Being Data Driven

ETL vs ELT: The Difference is in the How

Written by Roi Avinoam|November 06, 2016

For the last couple of decades ETL (extract, transform, load) has been the traditional approach for data warehousing and analytics. The ELT (extract, load, transform) approach changes the old paradigm. But, what’s actually happening when the “T” and “L” are switched?

ETL and ELT solve the same need:

Billions of data and events need to be collected, processed and analyzed by businesses. The data needs to be be clean, manageable and ready to analyze. It needs to be enriched, molded and transformed. To make it meaningful.

But, the “how” is what’s different and leads to new possibilities in many modern data projects. There are differences in how raw data is managed, when processing is done and how analysis is performed.

In this article, we’ll demonstrate the ETL and ELT technological differences showing data engineering and analysis examples of the two approaches and summarizing 10 pros and cons.

Understand how ETL and ELT fit into the broader trends in data warehousing:

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The Technological Differences Lets first align on the 3 stages - E, T, L:

  • Extraction: Retrieving raw data from an unstructured data pool and migrating it into a temporary, staging data repository
  • Transformation: Structuring, enriching and converting the raw data to match the target source
  • Loading: Loading the structured data into a data warehouse to be analyzed and used by business intelligence (BI) tools

ETL vs. ELT

ETL requires management of the raw data, including the extraction of the required information and running the right transformations to ultimately serve the business needs. Each stage - extraction, transformation and loading - requires interaction by data engineers and developers, and dealing with capacity limitations of traditional data warehouses. Using ETL, analysts and other BI users have become accustomed to waiting, since simple access to the information is not available until the whole ETL process has been completed.A graphic describing how ETL works: Extract, Transform, LoadIn the ELT approach, after you’ve extracted your data, you immediately start the loading phase - moving all the data sources into a single, centralized data repository. With today’s infrastructure technologies using the cloud, systems can now support large storage and scalable compute. Therefore, a large, expanding data pool and fast processing is virtually endless for maintaining all the extracted raw data.A graphic describing how ELT works : Extract, Load, TransformIn this way, the ELT approach provides a modern alternative to ETL. However, it’s still evolving. Therefore, the frameworks and tools to support the ELT process are not always fully developed to facilitate load and processing of large amount of data. The upside is very promising - enabling unlimited access to all of your data at any time and saving developers efforts and time for BI users and analysts.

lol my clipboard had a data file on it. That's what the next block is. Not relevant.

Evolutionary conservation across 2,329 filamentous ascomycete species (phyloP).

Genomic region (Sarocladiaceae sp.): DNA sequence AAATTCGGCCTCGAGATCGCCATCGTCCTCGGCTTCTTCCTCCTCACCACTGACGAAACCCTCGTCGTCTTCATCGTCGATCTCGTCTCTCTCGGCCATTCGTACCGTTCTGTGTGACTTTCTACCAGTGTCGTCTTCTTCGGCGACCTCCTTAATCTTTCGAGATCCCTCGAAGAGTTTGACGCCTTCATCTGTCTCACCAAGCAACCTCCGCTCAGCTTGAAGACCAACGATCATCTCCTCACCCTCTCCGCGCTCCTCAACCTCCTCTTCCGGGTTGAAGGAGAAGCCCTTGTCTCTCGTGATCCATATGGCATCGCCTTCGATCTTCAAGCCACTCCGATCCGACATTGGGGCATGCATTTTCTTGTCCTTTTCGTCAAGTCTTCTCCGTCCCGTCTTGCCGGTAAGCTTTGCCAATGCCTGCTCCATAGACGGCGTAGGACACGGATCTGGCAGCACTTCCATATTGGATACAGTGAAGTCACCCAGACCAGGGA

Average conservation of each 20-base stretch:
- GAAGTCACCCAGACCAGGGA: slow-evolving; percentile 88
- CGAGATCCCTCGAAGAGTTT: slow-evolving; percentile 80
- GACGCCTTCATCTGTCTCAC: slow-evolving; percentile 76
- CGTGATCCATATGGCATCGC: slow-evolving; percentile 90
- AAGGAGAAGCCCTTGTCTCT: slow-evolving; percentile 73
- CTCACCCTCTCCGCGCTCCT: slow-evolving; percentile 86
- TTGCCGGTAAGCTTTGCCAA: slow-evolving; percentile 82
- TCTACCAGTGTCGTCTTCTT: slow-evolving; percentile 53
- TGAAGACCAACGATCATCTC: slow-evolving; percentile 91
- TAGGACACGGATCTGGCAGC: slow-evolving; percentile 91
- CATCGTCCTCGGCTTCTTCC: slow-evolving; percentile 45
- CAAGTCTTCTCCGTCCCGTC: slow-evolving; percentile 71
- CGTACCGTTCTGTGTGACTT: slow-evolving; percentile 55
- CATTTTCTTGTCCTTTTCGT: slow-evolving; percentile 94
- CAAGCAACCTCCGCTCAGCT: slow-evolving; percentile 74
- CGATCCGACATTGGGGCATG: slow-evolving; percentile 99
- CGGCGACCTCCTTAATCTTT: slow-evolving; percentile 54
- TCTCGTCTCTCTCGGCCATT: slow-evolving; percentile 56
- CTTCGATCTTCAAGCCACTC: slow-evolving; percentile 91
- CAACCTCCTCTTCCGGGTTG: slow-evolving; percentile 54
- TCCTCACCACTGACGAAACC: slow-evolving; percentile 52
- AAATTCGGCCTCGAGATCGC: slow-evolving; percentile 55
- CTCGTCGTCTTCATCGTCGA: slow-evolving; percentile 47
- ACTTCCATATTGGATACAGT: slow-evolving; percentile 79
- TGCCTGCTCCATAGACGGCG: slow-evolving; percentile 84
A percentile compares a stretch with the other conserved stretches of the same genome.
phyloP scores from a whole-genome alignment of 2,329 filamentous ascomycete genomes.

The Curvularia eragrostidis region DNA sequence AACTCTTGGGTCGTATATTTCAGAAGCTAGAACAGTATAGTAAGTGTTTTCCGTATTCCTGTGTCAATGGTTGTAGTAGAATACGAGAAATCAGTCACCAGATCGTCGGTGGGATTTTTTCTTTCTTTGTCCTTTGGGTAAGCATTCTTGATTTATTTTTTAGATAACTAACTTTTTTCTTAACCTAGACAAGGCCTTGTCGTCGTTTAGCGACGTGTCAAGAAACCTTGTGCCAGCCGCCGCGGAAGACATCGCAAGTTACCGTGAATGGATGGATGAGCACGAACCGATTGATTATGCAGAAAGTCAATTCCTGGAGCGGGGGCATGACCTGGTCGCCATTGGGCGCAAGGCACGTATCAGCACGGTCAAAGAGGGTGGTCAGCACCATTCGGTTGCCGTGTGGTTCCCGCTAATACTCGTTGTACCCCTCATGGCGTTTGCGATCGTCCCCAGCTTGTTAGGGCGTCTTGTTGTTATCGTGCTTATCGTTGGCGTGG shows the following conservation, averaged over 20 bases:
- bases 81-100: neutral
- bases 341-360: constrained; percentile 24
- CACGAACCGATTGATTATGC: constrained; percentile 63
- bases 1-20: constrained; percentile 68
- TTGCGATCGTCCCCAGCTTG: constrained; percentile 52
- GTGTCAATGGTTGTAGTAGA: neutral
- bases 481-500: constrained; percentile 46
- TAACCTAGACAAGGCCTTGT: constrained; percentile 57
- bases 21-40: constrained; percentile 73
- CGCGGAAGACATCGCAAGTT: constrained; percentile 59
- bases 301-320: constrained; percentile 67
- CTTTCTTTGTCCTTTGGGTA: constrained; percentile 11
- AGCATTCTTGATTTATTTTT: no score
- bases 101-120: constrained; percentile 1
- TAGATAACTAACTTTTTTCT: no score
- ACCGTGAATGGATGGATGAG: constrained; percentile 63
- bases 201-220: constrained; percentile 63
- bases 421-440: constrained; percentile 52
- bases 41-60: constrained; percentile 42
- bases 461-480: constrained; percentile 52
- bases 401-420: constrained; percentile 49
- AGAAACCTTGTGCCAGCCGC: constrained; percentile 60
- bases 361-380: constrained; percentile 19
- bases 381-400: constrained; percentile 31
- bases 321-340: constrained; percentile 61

A Hands-On Example

Here’s an example to illustrate the technological differences between ETL and ELT, and  drill down into the details.

Our demonstration will use two data tables: one for purchases and another for currencies, as below:

PURCHASES TABLE

ip amount currency
2.248.0.0 100 EURO
2.248.0.0 200 GBP
72.229.28.185 300 USD

CURRENCIES TABLE

currency rate
EURO 1.12
GBP 1.3
USD 1

To understand the fundamentals, we’ll look at how this sample is processed in ETL and ELT. For each, we’ll show how to calculate a single summary table using these two tables - including the average purchase per country (based on the IP address provided).

ETL Data Transformation on Extracted Data

In the ETL process, the transform stage applies to a series of rules or functions on the extracted data to create the table that will be loaded.

Here’s some code to demonstrate the preliminary data transformation process for ETL:

etl-vs-elt_table_1.png

Using this script, we are mapping the IP addresses to their related country. We are deriving a new calculated value ‘amount’ by multiplying the values of both source tables group by currency attribute. Then we are sorting data by the country column, joining the data from the purchases and currencies tables, and summing up the average values per country.

This data transformation results in a new table with the average amount per country:

AVG AMOUNT PER COUNTRY

country amount
USA 300
SWEDEN 372

ELT Data Transformation at Query Runtime

In contrast to ETL, with ELT all data is already loaded and can be used at any point in time.

Therefore, the transformation is done at query runtime:

etl-vs-elt_table_2.png

In the query, we are selecting the IP address by country, multiplying amount from the purchases table and rate from the currencies table to calculate the average amount. Then, joining both tables based on the common columns of both tables and grouping by country.